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Koreas back in high-level negotiations

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SEOUL, South Korea — A five-member government delegation from South Korea traveled to North Korea on Tuesday for three days of high-level talks on easing tensions between the two countries, Seoul officials said.

The talks, the second since late last month, aim to follow up on an accord reached at a historic summit in June, when leaders of the two Koreas pledged to work together to promote peace and eventual reunification.

The unprecedented summit between the two Koreas provided the best hope yet for peace on the divided peninsula, the world's last Cold War frontier.

"We have taken a great first step forward . . . but we still have a long way to go to achieve national reconciliation, co-prosperity, peace and unification," South Korean Unification Minister Park Jae-kyu said in a statement issued in Pyongyang, the North's capital. A copy of Park's statement was released in Seoul.

Park, accompanied by 20 assistants and 10 reporters, arrived in Pyongyang aboard a chartered commercial plane after a 50-minute flight Tuesday.

South Korean officials said key discussion points include opening a military hotline, a detailed schedule to reconnect a railway across the heavily armed border and the first-ever meeting between the defense ministers of the two sides.

Officials also were to discuss an investment protection and double taxation treaty and ways to resolve disputes stemming from future economic exchange, local media quoted unidentified government sources as saying.

In the first round of talks in Seoul, the Koreas agreed to relink a major cross-border rail line that was cut off shortly before the 1950-53 Korean War, but details have yet to be worked out.

The Koreas were divided into the communist North and the pro-Western South in 1945. The 1950-53 Korean War ended with an armistice, not a peace treaty.

South Korea wants to break ground for the railway project jointly with North Korea around Sept. 15. The work requires clearing tens of thousands of mines inside the demilitarized zone that separates the two sides.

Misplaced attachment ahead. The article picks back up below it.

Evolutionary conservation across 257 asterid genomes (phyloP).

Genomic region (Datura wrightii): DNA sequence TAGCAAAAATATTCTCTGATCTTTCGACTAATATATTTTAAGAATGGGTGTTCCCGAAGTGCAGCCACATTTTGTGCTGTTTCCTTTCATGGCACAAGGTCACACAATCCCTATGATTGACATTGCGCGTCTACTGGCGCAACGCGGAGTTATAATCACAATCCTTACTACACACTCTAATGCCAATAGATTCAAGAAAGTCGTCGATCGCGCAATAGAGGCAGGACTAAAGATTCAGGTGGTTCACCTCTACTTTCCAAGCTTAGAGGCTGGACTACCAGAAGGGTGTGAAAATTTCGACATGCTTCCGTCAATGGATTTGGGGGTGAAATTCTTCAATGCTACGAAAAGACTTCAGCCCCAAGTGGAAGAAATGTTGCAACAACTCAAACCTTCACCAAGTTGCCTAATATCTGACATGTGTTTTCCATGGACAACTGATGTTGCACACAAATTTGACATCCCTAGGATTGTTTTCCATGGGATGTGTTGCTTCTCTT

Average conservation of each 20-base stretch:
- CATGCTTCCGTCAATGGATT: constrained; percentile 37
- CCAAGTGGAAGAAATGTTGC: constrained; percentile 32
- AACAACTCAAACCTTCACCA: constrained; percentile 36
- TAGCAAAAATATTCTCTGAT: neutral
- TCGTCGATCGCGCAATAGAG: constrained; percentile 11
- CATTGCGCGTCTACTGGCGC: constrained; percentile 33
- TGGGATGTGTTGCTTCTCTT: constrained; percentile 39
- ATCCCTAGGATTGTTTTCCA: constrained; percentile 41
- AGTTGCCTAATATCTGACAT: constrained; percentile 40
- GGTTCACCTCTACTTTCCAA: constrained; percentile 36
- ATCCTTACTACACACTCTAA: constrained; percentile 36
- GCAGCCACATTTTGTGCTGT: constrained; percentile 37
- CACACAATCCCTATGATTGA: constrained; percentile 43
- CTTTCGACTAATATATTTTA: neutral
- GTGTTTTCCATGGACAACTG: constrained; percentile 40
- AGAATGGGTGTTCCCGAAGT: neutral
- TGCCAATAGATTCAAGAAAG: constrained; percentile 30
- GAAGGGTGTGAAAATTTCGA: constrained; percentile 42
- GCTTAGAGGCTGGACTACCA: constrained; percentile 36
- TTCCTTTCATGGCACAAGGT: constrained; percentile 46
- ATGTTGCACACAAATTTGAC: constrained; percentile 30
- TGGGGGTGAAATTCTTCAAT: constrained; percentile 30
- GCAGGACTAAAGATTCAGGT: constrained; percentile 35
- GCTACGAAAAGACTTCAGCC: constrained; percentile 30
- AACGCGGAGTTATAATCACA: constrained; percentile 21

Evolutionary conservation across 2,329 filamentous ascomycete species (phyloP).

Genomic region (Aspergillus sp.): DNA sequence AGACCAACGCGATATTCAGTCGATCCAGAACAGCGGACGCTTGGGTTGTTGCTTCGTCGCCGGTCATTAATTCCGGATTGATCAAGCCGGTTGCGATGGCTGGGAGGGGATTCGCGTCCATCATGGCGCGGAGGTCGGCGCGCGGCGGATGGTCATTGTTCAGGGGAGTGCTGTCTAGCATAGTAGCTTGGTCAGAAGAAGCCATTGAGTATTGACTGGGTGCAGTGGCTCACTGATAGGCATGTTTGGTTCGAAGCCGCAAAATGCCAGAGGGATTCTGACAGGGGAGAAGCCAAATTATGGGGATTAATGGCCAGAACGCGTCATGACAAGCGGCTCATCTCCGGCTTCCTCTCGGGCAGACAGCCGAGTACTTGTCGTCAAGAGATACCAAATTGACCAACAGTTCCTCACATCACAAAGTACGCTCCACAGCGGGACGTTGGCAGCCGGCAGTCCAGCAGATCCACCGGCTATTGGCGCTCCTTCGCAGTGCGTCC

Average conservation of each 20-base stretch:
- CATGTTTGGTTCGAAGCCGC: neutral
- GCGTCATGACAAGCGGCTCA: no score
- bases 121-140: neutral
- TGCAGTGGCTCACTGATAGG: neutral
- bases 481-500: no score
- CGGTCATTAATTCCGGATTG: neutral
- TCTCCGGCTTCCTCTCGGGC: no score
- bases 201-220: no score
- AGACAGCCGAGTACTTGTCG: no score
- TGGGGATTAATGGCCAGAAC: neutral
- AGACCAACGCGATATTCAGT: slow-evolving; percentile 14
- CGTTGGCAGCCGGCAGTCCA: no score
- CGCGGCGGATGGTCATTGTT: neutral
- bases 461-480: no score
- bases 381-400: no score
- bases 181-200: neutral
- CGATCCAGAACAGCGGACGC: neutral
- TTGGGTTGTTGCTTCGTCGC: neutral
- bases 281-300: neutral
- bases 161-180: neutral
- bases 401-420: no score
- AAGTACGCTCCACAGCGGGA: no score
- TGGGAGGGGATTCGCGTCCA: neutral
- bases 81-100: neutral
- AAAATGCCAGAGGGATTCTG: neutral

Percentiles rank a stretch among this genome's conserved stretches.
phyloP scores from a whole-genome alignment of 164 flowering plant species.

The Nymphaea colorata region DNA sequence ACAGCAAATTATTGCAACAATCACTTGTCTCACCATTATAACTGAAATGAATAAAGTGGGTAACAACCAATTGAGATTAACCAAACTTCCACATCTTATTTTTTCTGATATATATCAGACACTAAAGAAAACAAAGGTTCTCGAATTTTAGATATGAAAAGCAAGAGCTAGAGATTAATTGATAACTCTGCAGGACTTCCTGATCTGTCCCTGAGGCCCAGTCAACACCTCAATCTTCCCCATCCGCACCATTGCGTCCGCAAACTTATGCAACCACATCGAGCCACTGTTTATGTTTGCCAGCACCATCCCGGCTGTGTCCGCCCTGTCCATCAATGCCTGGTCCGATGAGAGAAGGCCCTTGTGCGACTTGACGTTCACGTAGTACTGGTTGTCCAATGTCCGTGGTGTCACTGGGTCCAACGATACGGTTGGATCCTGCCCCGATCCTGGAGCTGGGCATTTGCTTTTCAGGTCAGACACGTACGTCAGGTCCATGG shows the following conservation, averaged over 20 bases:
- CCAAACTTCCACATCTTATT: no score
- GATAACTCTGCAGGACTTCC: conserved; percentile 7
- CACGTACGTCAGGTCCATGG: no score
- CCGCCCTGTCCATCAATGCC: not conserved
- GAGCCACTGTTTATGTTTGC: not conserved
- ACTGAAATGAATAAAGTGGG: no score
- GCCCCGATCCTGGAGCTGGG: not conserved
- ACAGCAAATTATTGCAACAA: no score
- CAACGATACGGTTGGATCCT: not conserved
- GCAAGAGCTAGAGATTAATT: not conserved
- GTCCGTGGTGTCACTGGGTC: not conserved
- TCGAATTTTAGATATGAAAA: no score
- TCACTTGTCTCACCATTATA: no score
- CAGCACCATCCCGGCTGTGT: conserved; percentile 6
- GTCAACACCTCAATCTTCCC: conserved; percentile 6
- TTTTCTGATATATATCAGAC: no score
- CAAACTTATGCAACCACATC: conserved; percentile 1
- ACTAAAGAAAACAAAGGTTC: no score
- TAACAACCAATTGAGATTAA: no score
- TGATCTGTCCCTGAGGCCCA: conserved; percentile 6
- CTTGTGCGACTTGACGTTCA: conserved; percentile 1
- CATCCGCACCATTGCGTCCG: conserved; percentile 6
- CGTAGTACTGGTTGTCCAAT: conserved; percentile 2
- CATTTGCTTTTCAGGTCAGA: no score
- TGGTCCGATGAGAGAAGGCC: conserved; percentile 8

Another important topic expected to be discussed in Pyongyang is scheduling a visit to Seoul for North Korean leader Kim Jong Il.

He has openly promised to send one of his close confidants, Kim Yong Sun, to South Korea in September to discuss his visit to the South Korean capital. Kim Jong Il's visit is a key part of the inter-Korea summit agreement.

As part of the agreement, South Korea plans this weekend to send back 63 convicted North Korean spies who were freed after serving long prison terms.

Japan has criticized South Korea's plan to repatriate at least one of the convicted spies, a man who testified in 1985 that he helped kidnap a Japanese cook in 1980. Seoul had no immediate reaction to Japan's criticism.

South Korea also plans to raise the issue of hundreds, perhaps thousands, of South Koreans believed to be living in the North against their will. Seoul officials say tens of thousands of South Korean prisoners of war never returned home after the war ended. Citing defectors, they believe about 300 may still be there.

The Seoul government also says North Korea abducted 3,756 South Koreans after the war ended. All but 454 of them — mostly fishermen — were sent back to the South.

Pyongyang denies the allegation, calling it a smear campaign.

In another sign of thawing relations, a South Korean fishing boat that drifted into North Korean waters with navigational problems was returned Tuesday. In the past, many South Korean ships that crossed the border could not come back, with the North holding them and their crews on spying charges.